Storage methods significantly (P[less than or equal to]0.05) affected percent germination and speed of germination in Kakamega County (Table 2). Seeds stored in brown paper bags, plastic transparent jars had significantly (P[less than or equal to]0.05) higher percent germination (85.5% and 84.5%, respectively) than other methods of storage (pots 76.8%, freezer 80.8% and polythene bag 76.1%) in this county (Figure 1).
Figure 1: Effect of storage methods on percent germination of red leafed jute mallow (C olitorius) seeds stored in Kakamega County Means with the same letters are not significantly different at P< 0.05 a b c Pot 76.75 Brown paper bag 85.5 Polythene bag 76.125 Plastic Jar 84.5 Freezer 80.75 Storage methods Note: Table made from bar graph.
Effect of storage methods and seasons on seed quality of glossy leafed jute mallow morphotypes
Unlike the red leafed morphotypes, season significantly (P [less than or equal to] 0.05) affected percent germination only in Kakamega and Siaya Counties (Table 3). Seeds from the long rain had significantly (P[less than or equal to]0.05) higher percent germination than those from the short rain season in both counties (Figure 2). There was no interaction between seasons and storage methods for percent germination in the two counties.
Figure 2: Effect of seasons on percent germination of glossy leafed jute mallow morphotype (C olitorius) seeds from the long rain and short rain in Kakamega and Siaya Counties Means with the same letters within each county are not significantly different at P[less than or equal to] 0.0 Long rain Short rain a b Kakamega 82 65 Siaya 80 60 County Note: Table made from bar graph.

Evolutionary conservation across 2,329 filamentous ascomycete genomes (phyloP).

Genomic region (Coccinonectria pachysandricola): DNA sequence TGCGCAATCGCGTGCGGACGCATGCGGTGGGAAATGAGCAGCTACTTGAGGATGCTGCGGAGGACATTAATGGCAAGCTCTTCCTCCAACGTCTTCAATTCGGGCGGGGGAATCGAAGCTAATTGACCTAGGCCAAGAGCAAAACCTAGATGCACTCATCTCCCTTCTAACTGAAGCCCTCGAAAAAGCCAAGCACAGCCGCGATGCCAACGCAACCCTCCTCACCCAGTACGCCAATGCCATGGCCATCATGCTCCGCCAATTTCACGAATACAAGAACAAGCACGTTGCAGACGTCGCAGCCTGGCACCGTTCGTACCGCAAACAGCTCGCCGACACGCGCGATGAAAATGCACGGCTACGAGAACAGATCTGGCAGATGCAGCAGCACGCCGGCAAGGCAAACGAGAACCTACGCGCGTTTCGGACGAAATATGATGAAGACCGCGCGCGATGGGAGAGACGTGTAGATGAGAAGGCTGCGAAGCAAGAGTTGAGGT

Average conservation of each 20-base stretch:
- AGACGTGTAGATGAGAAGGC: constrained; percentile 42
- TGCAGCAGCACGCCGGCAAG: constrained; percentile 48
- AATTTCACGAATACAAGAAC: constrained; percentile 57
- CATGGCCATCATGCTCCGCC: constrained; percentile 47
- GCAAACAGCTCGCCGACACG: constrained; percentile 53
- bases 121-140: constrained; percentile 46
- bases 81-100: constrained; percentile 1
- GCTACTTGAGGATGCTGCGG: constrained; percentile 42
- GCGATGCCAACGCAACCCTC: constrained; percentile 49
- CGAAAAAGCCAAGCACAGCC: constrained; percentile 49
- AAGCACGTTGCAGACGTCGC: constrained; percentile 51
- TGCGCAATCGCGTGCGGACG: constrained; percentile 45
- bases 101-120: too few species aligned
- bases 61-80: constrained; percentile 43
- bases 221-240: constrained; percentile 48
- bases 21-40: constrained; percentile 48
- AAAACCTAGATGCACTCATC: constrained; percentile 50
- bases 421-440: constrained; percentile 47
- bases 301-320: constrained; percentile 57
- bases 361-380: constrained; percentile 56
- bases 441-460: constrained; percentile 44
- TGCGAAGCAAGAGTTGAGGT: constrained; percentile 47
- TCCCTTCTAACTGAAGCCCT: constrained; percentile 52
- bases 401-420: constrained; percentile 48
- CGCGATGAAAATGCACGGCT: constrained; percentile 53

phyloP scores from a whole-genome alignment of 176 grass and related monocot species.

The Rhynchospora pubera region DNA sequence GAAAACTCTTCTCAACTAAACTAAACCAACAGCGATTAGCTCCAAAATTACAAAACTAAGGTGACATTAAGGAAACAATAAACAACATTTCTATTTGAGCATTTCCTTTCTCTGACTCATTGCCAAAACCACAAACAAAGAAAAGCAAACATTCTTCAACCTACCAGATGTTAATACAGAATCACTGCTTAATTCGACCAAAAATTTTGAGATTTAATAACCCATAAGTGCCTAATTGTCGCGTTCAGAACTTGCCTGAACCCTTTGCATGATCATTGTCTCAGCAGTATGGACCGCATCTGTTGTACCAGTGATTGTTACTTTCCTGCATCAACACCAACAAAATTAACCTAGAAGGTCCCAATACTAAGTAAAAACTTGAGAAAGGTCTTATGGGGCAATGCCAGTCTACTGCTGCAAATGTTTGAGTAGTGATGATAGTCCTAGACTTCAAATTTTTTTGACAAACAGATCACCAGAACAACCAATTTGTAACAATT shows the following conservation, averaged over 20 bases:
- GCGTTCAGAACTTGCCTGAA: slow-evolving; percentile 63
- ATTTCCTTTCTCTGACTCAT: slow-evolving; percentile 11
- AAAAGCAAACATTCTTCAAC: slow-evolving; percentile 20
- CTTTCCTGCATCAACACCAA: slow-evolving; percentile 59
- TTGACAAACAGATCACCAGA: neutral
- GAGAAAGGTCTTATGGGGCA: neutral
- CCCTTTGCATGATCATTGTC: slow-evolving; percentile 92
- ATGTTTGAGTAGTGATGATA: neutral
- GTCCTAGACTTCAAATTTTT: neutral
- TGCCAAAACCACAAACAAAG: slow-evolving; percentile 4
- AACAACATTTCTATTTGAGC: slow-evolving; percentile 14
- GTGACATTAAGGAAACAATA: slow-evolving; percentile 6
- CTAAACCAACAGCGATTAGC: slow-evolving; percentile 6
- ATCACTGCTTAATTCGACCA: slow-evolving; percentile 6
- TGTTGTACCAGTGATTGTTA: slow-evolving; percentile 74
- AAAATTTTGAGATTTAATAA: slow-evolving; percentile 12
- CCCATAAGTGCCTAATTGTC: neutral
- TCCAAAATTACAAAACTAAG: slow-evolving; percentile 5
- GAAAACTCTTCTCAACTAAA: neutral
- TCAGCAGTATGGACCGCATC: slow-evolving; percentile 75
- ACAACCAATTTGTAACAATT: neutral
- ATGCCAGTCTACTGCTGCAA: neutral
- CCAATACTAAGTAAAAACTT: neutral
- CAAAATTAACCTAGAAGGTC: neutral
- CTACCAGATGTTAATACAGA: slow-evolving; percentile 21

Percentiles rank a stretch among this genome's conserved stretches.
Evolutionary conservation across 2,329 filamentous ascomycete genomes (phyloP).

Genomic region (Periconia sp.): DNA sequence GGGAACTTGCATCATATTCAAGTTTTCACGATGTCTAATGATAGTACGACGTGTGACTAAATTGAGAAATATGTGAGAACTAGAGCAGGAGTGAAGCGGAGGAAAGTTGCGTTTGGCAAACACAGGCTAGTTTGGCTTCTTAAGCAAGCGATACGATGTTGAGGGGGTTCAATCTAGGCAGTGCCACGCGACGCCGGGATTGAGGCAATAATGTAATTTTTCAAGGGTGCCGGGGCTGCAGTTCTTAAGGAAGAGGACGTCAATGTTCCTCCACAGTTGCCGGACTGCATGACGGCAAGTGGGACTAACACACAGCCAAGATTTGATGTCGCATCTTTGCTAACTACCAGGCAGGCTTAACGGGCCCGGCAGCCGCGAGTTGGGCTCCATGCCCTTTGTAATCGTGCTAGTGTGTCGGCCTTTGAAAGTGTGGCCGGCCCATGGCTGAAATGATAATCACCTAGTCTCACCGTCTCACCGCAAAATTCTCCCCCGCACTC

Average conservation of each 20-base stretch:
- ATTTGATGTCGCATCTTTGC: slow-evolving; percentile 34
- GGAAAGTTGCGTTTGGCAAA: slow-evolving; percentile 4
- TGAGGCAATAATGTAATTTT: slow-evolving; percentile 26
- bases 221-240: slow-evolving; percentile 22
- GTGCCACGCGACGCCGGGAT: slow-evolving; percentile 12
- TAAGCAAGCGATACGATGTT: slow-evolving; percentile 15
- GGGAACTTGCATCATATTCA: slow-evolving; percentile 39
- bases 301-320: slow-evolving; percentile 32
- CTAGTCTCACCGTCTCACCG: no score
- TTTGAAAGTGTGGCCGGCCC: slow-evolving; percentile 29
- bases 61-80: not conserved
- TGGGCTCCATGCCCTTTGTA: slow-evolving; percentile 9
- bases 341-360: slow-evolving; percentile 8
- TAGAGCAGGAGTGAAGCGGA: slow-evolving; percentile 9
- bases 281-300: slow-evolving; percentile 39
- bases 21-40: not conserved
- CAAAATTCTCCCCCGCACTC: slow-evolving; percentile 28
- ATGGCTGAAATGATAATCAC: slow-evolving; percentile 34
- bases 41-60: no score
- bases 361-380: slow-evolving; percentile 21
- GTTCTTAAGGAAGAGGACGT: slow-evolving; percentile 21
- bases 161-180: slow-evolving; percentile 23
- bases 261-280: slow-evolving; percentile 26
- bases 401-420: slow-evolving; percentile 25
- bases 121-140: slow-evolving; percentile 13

Method of storage significantly (P [less than or equal to] 0.05) affected percent germination of seeds in Kakamega and Siaya Counties (Table 3). Seeds stored in clay pots and freezer had significantly (P [less than or equal to] 0.05) higher percent germination than those stored in other containers (Figure 3).
[FIGURE 3 OMITTED]
Interactions for red leafed morphotype
There was significant (P [less than or equal to] 0.05) interaction between season and storage methods for speed of germination index in Kakamega County (Table 2). Seeds obtained after the long rain season and stored in brown paper bags and plastic jars (both 0.85) had significantly (P[less than or equal to]0.05) higher speed of germination index than other combinations in this interaction (Figure 4).
Figure 4: Effect of storage method and seasons on speed of germination indices of red leafed jute mallow morphotype (C. olitorius) seeds in Kakamega County Long rains Short rains Pot 0.79 0.75 Brown paper bag 0.85 0.81 Polythene bag 0.72 3.66 Plastic jars 0.85 0.81 Freezer 0.83 0.67 Storage methods Note: Table made from bar graph.
In Siaya County, season and method of storage significantly interacted for percent germination and speed of germination index (Table 2). Seeds obtained after the long rain season and stored in clay pots had significantly (P<0.05) higher percent germination (79%) than the rest of the combinations of season and storage methods (Figure 5).